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Leekbrook Junction

Leek Brook Junction forms a 4-way junction less than a mile from Leek, once offering journeys in all four North / South / East / West directions. Built primarily as part of the North Staffordshire Railway Company's (NSR) Churnet Valley Line running North to South from Macclesfield to Uttoxeter that opened in 1849, it was joined from the West by a line from Stoke via Milton in 1867 followed by a line heading East to Waterhouses and Cauldon Lowe in 1905. This at one time saw three signalboxes built to handle all the traffic, though following removal of the North Chord in the 1930s this was to be reduced to just one.

A railway station was opened by the North Staffordshire Railway (NSR) in 1904 consisting of an island platform with two faces on the Stoke line, though there was a single platform on the down line (i.e. North bound) of the Churnet Valley Line which served the St Edwards Hospital Tramway..

The railway station was a very quiet station that wasn't even advertised in timetables and was described by the NSR as a halt. Passengers to and from Stoke-on-Trent used the platforms on the Stoke–Leek line and walked over to the Churnet Valley platform to catch a tram to the hospital. Passengers wishing to head south on the Churnet Valley line towards Uttoxeter would have to catch a northbound train to Leek and then return through Leek Brook on a south bound train. Leek Brook railway station closed to all traffic on 7 May 1956, after the hospital railway closed two years previously in November 1954.

Freight trains continued to pass here despite the notorious Beeching cuts closing most of the areas rail network, as the Sand Quarry at Oakamoor offered sufficient traffic to keep the Stoke - Leekbrook and Leekbrook to Moneystone sections opened. This traffic though ceased in 1988, and by 1992 a preservation group was created to preserve the former Churnet Valley Line from Leekbrook to Moneystone. on 24th August 1996 the "Churnet Valley Railway" operated the first steam-hauled trains between Cheddleton and Leekbrook, since which they have gone on to extend services South to Froghall and also taken over 4.5 miles between Leekbrook and Ipstones on the Waterhouses branch.


In 2012 the Heritage Lottery Fund granted the Churnet Valley Living Landscape Partnership £1.89million to restore and preserve the landscape of the Churnet Valley. As part of this the CVR's charitable support body the "North Staffordshire Railway Company (1978) Ltd" (NSRC) worked with the CVLLP to restore the surviving Grade 2 Listed Signal Box This box is the oldest remaining example of its type, being built by MacKenzie and Holland for the NSR.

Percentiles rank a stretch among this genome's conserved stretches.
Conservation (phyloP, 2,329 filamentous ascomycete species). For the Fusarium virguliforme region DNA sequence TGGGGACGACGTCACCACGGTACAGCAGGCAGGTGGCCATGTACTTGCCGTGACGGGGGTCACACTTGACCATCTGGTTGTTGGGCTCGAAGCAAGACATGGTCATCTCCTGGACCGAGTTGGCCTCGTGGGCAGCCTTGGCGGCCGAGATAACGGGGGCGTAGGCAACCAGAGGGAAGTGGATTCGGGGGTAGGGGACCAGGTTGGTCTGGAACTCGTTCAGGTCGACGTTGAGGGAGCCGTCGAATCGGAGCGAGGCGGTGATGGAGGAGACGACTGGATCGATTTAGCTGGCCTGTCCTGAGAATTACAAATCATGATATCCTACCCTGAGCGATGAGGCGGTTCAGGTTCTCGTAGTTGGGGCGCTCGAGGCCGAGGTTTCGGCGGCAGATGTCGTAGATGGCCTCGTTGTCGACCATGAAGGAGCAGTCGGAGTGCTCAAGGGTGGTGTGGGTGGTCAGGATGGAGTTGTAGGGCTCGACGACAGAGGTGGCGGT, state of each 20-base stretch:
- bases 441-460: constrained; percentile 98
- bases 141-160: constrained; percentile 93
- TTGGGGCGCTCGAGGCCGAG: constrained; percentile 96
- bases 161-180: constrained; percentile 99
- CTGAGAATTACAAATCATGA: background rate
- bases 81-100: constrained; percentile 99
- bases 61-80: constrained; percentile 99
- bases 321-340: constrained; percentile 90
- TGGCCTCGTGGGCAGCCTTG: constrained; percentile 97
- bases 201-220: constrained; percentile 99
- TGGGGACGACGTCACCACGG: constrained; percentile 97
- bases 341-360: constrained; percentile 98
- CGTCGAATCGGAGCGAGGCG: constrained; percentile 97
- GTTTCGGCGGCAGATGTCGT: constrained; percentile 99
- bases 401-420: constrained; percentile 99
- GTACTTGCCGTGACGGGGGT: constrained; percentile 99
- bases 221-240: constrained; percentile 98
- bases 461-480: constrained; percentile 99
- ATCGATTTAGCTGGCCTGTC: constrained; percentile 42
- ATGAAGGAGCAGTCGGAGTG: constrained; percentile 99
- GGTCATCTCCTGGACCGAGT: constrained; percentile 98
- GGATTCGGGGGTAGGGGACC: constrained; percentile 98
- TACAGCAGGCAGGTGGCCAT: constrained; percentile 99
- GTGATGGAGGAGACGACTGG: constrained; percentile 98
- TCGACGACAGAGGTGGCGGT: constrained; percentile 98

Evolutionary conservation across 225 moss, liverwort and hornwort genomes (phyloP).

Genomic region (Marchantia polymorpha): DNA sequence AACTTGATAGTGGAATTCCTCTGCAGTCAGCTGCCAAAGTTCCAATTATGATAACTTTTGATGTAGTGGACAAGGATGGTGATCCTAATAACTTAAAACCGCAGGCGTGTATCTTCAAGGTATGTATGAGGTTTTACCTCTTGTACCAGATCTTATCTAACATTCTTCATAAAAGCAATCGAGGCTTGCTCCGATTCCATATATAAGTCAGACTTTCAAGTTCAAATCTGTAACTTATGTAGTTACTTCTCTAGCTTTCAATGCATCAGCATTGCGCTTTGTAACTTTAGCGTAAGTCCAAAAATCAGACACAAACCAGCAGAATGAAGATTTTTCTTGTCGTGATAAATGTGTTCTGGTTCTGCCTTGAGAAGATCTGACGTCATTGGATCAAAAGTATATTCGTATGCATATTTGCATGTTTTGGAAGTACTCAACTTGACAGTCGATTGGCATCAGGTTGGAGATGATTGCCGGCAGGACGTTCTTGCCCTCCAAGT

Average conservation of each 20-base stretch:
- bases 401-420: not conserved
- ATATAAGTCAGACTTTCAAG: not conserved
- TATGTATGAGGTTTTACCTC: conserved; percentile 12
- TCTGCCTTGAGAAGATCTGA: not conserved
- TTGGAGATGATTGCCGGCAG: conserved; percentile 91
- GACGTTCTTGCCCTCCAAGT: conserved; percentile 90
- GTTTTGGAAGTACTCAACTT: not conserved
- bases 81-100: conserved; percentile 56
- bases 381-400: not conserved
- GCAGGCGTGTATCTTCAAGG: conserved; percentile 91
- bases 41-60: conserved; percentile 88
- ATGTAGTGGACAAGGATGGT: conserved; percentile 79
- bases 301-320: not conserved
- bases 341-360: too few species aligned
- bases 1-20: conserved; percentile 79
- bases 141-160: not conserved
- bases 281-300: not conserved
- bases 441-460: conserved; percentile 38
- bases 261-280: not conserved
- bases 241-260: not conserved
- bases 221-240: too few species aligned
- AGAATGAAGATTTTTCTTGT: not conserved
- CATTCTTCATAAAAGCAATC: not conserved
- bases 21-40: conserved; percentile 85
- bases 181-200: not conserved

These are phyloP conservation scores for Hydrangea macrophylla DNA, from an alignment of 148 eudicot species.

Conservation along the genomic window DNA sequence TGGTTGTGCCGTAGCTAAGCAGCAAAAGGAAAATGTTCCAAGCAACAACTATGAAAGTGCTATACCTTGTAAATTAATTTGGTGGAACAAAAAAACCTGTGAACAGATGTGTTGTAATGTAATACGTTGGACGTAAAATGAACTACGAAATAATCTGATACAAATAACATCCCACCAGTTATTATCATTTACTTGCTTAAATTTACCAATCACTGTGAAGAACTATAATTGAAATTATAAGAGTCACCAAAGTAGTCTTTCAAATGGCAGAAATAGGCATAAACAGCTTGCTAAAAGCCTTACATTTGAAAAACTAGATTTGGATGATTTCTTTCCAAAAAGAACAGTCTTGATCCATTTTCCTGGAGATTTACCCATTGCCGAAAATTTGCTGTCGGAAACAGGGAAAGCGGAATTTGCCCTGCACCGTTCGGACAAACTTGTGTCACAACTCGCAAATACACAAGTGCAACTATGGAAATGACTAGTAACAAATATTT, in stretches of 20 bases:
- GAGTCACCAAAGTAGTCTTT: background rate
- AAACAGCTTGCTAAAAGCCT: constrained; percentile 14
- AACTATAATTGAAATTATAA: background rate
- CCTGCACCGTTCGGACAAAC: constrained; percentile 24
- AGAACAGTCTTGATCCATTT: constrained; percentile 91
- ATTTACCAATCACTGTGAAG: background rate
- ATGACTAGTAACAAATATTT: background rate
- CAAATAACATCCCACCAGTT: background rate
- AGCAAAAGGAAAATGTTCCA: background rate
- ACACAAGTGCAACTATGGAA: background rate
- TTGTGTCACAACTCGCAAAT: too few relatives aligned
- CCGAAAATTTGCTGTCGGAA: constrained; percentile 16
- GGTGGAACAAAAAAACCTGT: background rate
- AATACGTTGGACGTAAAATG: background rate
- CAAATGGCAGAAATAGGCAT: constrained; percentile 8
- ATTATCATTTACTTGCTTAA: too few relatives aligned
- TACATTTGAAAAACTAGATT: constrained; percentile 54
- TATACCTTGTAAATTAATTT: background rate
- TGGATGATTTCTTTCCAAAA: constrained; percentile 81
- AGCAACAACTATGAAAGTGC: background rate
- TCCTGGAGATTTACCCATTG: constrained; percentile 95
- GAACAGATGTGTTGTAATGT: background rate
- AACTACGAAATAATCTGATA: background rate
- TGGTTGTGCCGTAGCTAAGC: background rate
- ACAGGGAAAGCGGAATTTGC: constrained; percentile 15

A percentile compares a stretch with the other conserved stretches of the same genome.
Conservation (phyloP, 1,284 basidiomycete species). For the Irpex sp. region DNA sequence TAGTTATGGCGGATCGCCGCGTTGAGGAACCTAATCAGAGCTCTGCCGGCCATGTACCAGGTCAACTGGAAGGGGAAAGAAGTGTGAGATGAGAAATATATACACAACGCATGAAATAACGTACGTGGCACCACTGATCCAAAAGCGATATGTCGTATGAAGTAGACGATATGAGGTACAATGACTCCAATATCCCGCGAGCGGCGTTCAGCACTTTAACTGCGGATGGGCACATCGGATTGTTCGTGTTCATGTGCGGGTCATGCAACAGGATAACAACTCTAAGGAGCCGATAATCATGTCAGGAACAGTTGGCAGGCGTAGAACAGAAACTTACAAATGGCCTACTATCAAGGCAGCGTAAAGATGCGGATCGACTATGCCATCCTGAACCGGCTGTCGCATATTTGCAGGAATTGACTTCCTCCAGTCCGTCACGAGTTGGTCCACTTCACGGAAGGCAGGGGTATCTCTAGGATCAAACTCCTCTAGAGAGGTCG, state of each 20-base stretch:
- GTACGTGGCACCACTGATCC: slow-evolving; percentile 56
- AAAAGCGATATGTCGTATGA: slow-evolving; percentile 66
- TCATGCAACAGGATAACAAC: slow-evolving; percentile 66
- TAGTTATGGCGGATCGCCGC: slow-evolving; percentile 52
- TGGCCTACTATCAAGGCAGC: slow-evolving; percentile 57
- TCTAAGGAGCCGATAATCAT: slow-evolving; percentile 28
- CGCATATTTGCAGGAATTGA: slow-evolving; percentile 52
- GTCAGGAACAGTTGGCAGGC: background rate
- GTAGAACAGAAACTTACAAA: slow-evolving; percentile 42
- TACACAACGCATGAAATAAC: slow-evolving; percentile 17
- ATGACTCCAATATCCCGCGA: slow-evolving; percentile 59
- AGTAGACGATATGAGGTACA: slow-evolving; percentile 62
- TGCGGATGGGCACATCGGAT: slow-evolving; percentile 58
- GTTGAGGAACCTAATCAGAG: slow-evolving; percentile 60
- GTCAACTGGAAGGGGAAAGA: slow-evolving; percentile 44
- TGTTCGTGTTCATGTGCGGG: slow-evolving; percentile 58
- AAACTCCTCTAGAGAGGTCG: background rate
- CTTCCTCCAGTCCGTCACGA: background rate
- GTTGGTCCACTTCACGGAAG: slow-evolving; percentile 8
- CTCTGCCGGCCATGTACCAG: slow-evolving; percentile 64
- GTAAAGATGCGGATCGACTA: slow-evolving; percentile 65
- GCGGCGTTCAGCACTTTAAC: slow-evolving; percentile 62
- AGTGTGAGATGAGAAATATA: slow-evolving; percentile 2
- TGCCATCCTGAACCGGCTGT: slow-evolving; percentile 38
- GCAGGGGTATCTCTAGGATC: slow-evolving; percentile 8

When the project came to start, the building was bereft of any physical access to the upper storey and the first element of this project was to replace the stairs, landing and porch to a similar design to what is believed to be the original, which was completed in 2016. The second element of this project is to restore the mechanisms in the signalbox to full working order, which as of February 2017 is awaiting for a full collection of parts to be completed before installation work commences.

The exterior brickwork was re-pointed in appropriate materials and style to suit the original design, whilst windows were also repaired/replaced as necessarysticking to the original. The final element of the project was to provide public access and facilitate interpretation of the use of the building. And so the former Hospital platform has been renovated, and the track slewed to run alongside the platform thus allowing the public to dismount here and view the workings of the signalbox during selected open days. Public Access is only possible on these selected dates.

Next in the pipeline is formal completion of the operating signalling equipment, and the provision of a toilet facility by rebuilding the original waiting room to the exact style that was once here. Additionally an interpretation display will be provided giving a brief history of the Hosital Line and explaining why the station and signalbox are where they are.


This page was last updated on 8 March 2017. Contribute here if you have information or photos to add to this page.